distinguishable because it is underlined. It is therefore
    important, especially where the author has no control over the
    font used by the reader (email, web, etc.), to pick the correct

      Good: °C
      Bad:  ºC

  - The micro sign (µ) is at Unicode position U+00B5 (decimal: 181)
    and can be entered under Microsoft's Windows by pressing 0181 on
    the numeric keypad while pressing the Alt key.

    Other characters not found on every keyboard can be entered as
    well by entering the decimal Unicode value preceded by zero on the
    numeric keypad, while holding down the Alt key:

       Character       Unicode value   Unicode value  Character
         name           hexadecimal       decimal

       no-break space      U+00A0           160            
       degree sign         U+00B0           176           °
       superscript 2       U+00B2           178           ²
       superscript 3       U+00B3           179           ³
       micro sign          U+00B5           181           µ
       ohm sign            U+2126          8486           Ω

    Some keyboards with AltGr key provide these characters also via
    AltGr-d, AltGr-2, AltGr-3, AltGr-m, or similar combinations.

While the short symbols for SI units are internationally standardized,
at least for all languages that use the Latin alphabet, the spelling
of unit names varies between languages and even countries.  In
English, unabbreviated unit names are not capitalized, even where they
are named after people, and both the French -re and the Germanic -er
ending of metre and litre are commonly used.


        French          German        English (GB)    English (US)

        litre           Liter           litre           liter
        metre           Meter           metre           meter

This FAQ uses the British English spellings of metre and litre, as
they are used in ISO and BIPM documents.

Some countries that do not use the Latin alphabet have standardized
their own short symbols for SI units. The Russian standard GOST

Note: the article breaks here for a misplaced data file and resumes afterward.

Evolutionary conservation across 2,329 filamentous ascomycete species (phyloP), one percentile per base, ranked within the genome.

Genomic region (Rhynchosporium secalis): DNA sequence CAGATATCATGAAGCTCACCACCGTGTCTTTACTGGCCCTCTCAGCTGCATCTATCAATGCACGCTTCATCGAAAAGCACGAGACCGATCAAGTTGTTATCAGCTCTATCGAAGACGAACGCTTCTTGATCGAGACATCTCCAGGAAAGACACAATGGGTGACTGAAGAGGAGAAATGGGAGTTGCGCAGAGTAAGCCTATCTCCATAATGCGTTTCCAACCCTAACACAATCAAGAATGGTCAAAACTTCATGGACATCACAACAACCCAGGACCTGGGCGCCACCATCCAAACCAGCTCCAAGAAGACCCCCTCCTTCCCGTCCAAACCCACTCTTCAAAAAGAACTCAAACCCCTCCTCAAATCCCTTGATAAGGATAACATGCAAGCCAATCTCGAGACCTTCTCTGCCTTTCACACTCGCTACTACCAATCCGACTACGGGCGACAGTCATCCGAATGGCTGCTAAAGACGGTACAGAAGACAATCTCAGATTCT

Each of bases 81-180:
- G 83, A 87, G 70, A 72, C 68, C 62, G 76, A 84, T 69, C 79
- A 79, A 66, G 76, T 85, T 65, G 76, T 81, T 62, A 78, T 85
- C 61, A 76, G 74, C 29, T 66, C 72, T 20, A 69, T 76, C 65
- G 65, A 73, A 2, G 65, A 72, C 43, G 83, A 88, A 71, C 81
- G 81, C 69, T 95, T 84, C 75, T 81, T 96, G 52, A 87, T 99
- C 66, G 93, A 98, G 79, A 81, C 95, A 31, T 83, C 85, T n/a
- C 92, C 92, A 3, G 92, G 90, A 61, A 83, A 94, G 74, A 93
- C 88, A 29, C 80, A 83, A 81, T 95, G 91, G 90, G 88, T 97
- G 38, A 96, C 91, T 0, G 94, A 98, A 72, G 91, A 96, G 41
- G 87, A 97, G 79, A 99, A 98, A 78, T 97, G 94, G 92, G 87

8.417:1981, for example, specifies Cyrillic symbols м (m), кг (kg),
с (s), А (A), К (K), моль (mol), кд (cd), etc. (Full list on

There used to exist an international standard ISO 2955:1983
("Presentation of SI and other units in systems with limited character
sets") that defined a list of unambiguous SI symbols for use with
computers that can only display ASCII, or even only uppercase
letters. This standard was withdrawn 2001. The ISO 8859-1 and ISO
10646 character sets are today widely enough available to make using
the original SI symbols on computers feasible.

There is no international standard for pronouncing the names of
units. In particular, in English both KILL-o-metr and ki-LO-metr are
commonly used. The former seems to be more common in Britain (short
stress on the first syllable) and may have the slight advantage of
being consistent with the English pronunciation of kilogram and
kilohertz.  (It is also the pronunciation of kilometre in other
Germanic languages.)

In spoken language, various colloquial short forms have evolved for SI
units. For example, "kilo", "hecto" and "deca" are used in various
countries for 1 kg, 100 g and 10 g when buying groceries. In the US
military, a "klick" is 1 km or 1 km/h, depending on the context, and
in the semiconductor industry a "micron" is 1 µm. A "kay" can be heard
in some English-speaking countries referring to any of 1 km, 1 km/h, 1
kg, 1 kHz, 1 kB, 1 kbit/s, again depending on the context. A "pound"
refers to 500 g in many European countries, but it is less commonly
used today than a decade or two ago. But none of these colloquial
forms should be used in writing.

2  Metric product specifications

2.1  What are preferred numbers or Renard numbers?

Product developers need to decide at some point, how large various
characteristic dimensions of their design will be exactly. Even after
taking into account all known restrictions and considerations, the
exact choice of lengths, diameters, volumes, etc. can often still be
picked quite randomly within some interval.

Wouldn't it be nice if there were some recipe or guideline for making
the choice of product dimensions less random? If there were one
generic standard for a small set of preferred numbers, it would be
more likely that a developer working in a different company made the